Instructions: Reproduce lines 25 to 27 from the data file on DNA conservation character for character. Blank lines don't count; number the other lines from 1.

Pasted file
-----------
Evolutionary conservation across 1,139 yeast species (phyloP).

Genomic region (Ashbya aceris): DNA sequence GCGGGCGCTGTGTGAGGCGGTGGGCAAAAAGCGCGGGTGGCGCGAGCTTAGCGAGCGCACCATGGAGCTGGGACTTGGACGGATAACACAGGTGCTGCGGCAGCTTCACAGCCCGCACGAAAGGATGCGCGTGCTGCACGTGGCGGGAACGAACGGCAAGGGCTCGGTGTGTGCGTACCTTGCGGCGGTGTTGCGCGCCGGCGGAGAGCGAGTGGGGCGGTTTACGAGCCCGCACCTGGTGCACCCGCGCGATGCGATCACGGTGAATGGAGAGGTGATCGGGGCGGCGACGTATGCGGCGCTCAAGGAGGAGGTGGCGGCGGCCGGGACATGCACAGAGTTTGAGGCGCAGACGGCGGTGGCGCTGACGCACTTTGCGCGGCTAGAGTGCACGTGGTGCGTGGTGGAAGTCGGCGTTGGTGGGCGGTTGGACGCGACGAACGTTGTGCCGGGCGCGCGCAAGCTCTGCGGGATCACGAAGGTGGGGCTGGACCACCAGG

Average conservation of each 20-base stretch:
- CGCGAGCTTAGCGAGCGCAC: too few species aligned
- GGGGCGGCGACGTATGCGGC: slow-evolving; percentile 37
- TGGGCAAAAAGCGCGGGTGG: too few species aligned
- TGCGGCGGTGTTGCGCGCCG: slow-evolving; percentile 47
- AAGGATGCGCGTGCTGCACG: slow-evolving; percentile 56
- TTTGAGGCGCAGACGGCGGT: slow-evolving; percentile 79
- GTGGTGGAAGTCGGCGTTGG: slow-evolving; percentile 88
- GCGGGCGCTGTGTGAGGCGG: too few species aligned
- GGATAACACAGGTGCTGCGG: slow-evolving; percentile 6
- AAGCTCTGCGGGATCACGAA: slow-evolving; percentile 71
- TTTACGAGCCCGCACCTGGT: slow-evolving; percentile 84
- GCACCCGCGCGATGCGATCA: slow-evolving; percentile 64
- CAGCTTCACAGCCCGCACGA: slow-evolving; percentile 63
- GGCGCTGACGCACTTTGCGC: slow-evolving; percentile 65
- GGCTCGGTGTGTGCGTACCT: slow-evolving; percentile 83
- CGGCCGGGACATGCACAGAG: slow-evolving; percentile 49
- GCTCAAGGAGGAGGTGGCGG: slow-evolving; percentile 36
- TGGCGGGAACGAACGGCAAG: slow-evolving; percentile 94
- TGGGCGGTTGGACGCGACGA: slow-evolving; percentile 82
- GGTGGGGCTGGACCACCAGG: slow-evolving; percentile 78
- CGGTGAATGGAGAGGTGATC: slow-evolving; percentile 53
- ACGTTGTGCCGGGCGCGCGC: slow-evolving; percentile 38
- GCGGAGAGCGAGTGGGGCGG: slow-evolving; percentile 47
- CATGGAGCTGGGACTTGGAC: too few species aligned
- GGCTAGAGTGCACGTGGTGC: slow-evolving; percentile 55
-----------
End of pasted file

- ACGTTGTGCCGGGCGCGCGC: slow-evolving; percentile 38
- GCGGAGAGCGAGTGGGGCGG: slow-evolving; percentile 47
- CATGGAGCTGGGACTTGGAC: too few species aligned